How to Nurse your Bird at Home


Most pet birds are prey animals and often pick up on stress quite easily. Staying as calm as you can is the best way to make sure your bird doesn’t pick up on your stress.


  • Make sure to give any medications that you have been prescribed for your bird as per the instructions told to you by the vet.
  • Never self-medicate your bird without first speaking to a vet. Each medication is different and acts on the body in different ways. Some medications should not be given in certain situations and can make things worse.


  • Always provide your bird with all their normal food during times of illness.
  • Soaking their pellets in warm water to soften them often makes them easier to eat and more appealing.
  • Make sure to discard uneaten fresh fruit and vegetables once spoiled
  • Shredding or grating fresh food also helps to make it easier to eat.
  • Hand rearing mixes can also be fed to your bird if they are unwell (even if they are an adult). This can be given either by a syringe directly into their mouth or via crop feeding. If you have not crop fed a bird before please do not attempt this as many problems can arise if this is done incorrectly, some of which are life-threatening.
  • Make sure fresh water is available at all times.


  • In general it is best to keep your bird in its normal house to reduce stress. In some cases, and particularly with severely unwell birds they may need to be moved into a carry cage or small bird cage for confinement, ease of access for you, to provide a secure space for the bird and also to allow the cage to be moved into a warm area.
  • Make sure the cage/enclosure is cleaned regularly – at least once to twice daily.
  • Make sure all food and water bowls are easily accessible. Sometimes spreading the food over the bottom of the cage or in shallow dishes/bowls is preferred by some birds.
  • During times of illness it is sometimes wise to keep birds to one or two perches, and these should be placed on the lower levels on the cage – this helps to prevent them from falling and injuring themselves.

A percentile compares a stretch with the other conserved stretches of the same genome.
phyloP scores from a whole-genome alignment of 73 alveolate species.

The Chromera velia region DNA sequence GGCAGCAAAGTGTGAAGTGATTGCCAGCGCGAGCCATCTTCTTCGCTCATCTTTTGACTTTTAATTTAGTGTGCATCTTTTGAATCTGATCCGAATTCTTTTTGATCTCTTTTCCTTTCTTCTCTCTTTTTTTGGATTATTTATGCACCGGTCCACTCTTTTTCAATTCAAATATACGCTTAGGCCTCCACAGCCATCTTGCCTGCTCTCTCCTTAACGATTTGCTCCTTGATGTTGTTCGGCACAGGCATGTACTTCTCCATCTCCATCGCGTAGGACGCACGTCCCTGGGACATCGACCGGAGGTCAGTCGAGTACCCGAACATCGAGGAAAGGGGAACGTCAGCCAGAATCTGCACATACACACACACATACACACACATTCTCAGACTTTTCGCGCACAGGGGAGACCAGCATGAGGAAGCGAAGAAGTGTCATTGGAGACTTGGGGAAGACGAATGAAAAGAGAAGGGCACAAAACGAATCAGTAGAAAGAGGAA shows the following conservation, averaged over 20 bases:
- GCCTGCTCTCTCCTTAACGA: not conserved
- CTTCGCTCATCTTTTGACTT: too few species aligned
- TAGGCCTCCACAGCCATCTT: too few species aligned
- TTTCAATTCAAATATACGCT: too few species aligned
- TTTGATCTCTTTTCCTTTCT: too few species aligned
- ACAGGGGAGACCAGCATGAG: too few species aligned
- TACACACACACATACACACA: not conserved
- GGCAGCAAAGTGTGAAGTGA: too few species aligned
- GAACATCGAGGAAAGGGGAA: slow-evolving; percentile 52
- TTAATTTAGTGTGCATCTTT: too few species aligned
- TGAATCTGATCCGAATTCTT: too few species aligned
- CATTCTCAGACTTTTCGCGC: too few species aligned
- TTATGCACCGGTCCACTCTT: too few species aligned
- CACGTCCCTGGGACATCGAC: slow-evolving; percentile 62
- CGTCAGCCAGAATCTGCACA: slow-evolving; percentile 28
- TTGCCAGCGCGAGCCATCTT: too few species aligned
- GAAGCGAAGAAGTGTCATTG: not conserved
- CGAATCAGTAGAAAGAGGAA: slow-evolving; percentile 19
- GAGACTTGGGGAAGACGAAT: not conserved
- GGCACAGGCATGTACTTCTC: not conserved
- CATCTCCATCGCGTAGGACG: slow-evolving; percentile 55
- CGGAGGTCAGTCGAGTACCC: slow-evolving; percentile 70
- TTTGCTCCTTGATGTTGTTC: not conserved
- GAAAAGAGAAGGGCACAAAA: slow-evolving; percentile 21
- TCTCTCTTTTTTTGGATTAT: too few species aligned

• If able – move the bird’s house into a quiet spot away from noises, other pets and people
  • If possible – have the bird housed indoors so as to minimize fluctuations in temperatures and other stressors.
  • A towel half over the top of the cage/enclosure will help to keep warmth in and often make your bird feel safer.

Other Important Points

  • Monitor their droppings – this includes the colour and consistency of their faeces, urates (white part of the faeces) and urine (the watery part)
  • Monitor temperature and keep warm
    • Feeling the feet or just inside the beak (if safe to do so) can give an indication of body temperature. Birds will often shiver or look fluffed up when they are cold.
    • Using wheat heat packs, hot water bottles and towels/blankets is fine however be careful not to over-heat your bird. Wrapping heat sources with a towel will help to prevent burns.
  • Check your bird’s hydration regularly
    • Watch for drinking
    • Check their eyes – a dehydrated bird will often have sunken eye sockets, they may also be dry/tacky inside their mouths
    • Very dry, hard faeces can also indicate dehydration
    • Making the food offerings more dilute/watery or syringing water directly into the mouth can help with hydration.
    • As a general rule most birds need around 100ml of water per kg per 24 hour period
  • Collars
    • Occasionally a specialised collar is required to prevent your bird from being able to reach a surgical site, or to stop them from self-traumatising themselves.
    • If your bird has had a collar placed, please leave it on them unless advised otherwise. Always speak to your avian vet first before taking a collar off your bird.
    • Your bird will be a bit grumpy for the first few days after the collar has been placed as they get used to it, but most birds adapt quickly and their behaviour should settle after a day or two.

Bird First Aid Kit

  • Left-over medication – Always check with a vet before self-medicating your bird.
  • Hand rearing mix
  • Syringes in assorted sizes– 1 ml, 3 ml, 10 ml, 30 ml
  • Towels and blankets
  • Transport box, carry cage or small bird cage
  • Heat packs
  • Treats

Signs you have to go back to the vet

  • No poop
  • Not improving as expected by your vet
  • Condition becoming worse
  • Getting dehydrated
  • Regurgitation
  • Not eating by themselves in the expected time frame or requiring regular crop feeding
  • Becoming more lethargic or fluffed up.
  • Sitting at the bottom on the cage/enclosure
  • Falling off perches
  • Continued signs of pain—hunching, vocalising, stretching

In emergencies take your bird to the nearest Avian Clinic so that your bird can be treated as quickly as possible or otherwise take your sick bird to a vet clinic that is capable to treat birds.

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